Nutrition transition in Chile revisited: mid-term evaluation of obesity goals for the period 2000-2010.Public Health Nutr 2008; 11(4):405-12PH
To analyse the nutritional status component of the nutrition transition in Chile in relation to the evolution of obesity rates in all age groups until 2005, comparing these with the goals established by the Ministry of Health for the period 2000-2010.
DESIGN AND SETTING
A descriptive study which includes data on the nutritional status of the Chilean population categorised by age. The data originate from: (1) institutions which administer nutritional programmes - the National Board for Day-Care Centres (JUNJI) and the National Board for School Assistance and Scholarships (JUNAEB); (2) the Ministry of Health and the National Institute of Statistics; and (3) epidemiological studies which include adolescents and the elderly.
The prevalence of obesity in pre-school children attending JUNJI was 10.6% in 2005; by age group, it was 6% in 2-year-olds, 11% in 3-year-olds and 14% in 4-year-olds. Among schoolchildren in first grade, obesity prevalence was 18.5%. In pregnant women, obesity has increased from 12% in 1987 to 33% in 2004. For adults, the 2003 National Health Survey showed that the prevalence of obesity (body mass index (BMI) > or = 30 kg m-2) was 22% and of morbid obesity (BMI > or = 40 kg m-2), 1.3%. Obesity varied according to gender and educational level, being higher among women (25% vs. 19% in men) and adults from low socio-economic levels. In the elderly there was a high prevalence of obesity in the 60-64 years age group for both men (35.6%) and women (44.1%), decreasing to 18% and 26%, respectively, in those aged 75 years and older.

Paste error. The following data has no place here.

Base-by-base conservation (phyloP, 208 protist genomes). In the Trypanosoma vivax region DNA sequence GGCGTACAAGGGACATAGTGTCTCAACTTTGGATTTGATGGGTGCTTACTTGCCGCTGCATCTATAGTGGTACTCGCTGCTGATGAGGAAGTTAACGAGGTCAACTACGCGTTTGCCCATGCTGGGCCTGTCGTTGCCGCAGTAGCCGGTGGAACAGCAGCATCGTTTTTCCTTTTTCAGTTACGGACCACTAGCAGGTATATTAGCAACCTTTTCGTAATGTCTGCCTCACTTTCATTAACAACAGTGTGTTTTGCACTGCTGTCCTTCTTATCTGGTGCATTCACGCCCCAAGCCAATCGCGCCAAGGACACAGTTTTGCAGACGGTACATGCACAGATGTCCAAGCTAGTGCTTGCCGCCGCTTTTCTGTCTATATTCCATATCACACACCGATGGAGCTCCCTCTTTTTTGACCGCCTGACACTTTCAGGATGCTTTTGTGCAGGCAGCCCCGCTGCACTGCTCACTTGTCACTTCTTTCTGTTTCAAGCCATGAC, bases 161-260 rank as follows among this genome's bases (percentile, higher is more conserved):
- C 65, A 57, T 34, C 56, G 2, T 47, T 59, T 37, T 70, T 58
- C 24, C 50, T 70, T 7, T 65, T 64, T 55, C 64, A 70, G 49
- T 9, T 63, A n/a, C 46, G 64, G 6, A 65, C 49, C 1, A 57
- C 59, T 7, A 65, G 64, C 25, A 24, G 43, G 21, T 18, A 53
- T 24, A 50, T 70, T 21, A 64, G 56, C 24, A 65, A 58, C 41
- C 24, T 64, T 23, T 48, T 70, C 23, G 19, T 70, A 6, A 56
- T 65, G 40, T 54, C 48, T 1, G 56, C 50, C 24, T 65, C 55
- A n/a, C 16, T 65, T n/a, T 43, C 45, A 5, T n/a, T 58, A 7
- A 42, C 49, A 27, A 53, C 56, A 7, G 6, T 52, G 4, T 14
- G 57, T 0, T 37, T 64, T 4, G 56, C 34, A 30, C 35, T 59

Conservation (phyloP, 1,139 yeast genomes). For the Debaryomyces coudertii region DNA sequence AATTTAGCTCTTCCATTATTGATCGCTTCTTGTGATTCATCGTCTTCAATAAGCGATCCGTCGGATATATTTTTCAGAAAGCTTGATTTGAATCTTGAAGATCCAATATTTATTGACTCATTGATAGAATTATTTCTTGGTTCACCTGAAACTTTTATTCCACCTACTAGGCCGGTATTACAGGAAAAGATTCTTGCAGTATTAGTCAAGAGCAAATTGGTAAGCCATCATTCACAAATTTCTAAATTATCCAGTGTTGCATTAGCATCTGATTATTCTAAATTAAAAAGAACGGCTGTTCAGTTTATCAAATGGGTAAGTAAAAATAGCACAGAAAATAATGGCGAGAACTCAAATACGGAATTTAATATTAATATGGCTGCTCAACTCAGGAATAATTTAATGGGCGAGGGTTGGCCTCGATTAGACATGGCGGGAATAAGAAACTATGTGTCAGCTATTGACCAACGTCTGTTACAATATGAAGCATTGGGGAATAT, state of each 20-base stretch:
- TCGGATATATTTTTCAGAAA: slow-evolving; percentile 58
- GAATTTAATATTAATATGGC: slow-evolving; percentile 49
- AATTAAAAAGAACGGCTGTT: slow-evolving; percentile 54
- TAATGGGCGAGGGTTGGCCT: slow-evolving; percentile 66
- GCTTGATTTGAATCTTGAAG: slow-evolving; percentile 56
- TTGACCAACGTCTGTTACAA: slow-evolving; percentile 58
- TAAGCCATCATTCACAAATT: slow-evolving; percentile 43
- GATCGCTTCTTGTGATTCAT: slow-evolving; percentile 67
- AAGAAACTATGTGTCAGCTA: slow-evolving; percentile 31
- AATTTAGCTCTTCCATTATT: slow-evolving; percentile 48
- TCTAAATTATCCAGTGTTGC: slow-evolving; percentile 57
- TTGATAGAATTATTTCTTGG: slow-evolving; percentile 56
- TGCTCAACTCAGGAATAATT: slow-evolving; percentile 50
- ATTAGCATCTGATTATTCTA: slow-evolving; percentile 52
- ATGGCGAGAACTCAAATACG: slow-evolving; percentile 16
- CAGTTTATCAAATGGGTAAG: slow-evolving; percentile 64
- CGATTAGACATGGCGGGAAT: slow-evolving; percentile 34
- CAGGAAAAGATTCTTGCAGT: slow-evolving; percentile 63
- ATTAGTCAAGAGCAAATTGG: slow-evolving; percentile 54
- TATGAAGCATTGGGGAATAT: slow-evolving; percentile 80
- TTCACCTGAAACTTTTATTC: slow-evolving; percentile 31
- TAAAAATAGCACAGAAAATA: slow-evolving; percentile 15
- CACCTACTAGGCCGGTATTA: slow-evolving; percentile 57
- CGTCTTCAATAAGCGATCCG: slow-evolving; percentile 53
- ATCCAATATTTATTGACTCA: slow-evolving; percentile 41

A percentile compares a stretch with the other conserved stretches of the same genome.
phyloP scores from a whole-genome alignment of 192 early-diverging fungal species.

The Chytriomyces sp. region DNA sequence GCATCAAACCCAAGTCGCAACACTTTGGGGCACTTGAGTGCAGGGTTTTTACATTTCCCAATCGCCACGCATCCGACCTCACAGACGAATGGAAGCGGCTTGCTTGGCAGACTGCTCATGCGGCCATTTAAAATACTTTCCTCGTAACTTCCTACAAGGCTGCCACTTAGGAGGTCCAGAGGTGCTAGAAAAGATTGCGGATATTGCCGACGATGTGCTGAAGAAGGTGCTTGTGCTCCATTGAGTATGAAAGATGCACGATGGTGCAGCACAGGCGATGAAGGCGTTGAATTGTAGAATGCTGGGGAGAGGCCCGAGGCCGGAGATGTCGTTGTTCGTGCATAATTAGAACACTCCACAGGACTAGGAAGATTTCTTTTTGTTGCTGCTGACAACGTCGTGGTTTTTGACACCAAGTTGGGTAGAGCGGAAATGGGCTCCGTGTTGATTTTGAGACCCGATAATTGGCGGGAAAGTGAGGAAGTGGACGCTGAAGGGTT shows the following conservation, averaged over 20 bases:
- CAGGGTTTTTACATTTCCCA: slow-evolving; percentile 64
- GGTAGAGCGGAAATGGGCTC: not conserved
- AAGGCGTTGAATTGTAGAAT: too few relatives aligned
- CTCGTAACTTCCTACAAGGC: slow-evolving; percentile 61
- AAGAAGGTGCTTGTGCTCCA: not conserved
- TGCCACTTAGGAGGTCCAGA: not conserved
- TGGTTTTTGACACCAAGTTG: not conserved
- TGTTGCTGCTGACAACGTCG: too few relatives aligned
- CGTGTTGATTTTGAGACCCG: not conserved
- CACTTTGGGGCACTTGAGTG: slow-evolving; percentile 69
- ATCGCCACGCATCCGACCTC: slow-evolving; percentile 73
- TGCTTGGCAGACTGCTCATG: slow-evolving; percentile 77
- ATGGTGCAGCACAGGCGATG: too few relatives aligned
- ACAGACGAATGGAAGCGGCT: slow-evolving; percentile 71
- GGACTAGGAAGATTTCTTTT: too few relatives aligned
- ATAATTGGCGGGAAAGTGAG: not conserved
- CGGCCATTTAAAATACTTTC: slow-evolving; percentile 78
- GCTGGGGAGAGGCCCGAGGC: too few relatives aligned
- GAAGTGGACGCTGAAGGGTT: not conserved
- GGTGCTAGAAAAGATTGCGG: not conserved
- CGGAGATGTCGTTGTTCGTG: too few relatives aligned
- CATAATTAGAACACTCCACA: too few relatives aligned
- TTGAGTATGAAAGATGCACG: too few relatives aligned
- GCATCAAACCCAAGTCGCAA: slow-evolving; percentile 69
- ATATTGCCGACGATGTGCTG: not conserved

The goals for the decade (2000-2010) consider a reduction of obesity rates from 10% to 7% in pre-school children attending JUNJI, and from 16% to 12% in schoolchildren attending first grade. For pregnant women, the goal is to reduce the prevalence from 32% to 28%. Despite the implementation of initiatives in nutrition and physical activity, these have been insufficient to shift the rising trend in obesity. The explanation could be that after a rapid rise in obesity in children and pregnant women between 1987 and 2000, a stabilisation period or a 'plateau' is observed. In that situation, very effective interventions are required to reduce obesity, because it is extremely difficult to reverse the trend. Some positive experiences are being implemented in Chile, but government priorities are not focused in health promotion. A comprehensive State Policy in health promotion, that includes the public and private sectors related with obesity, is needed to reverse this trend.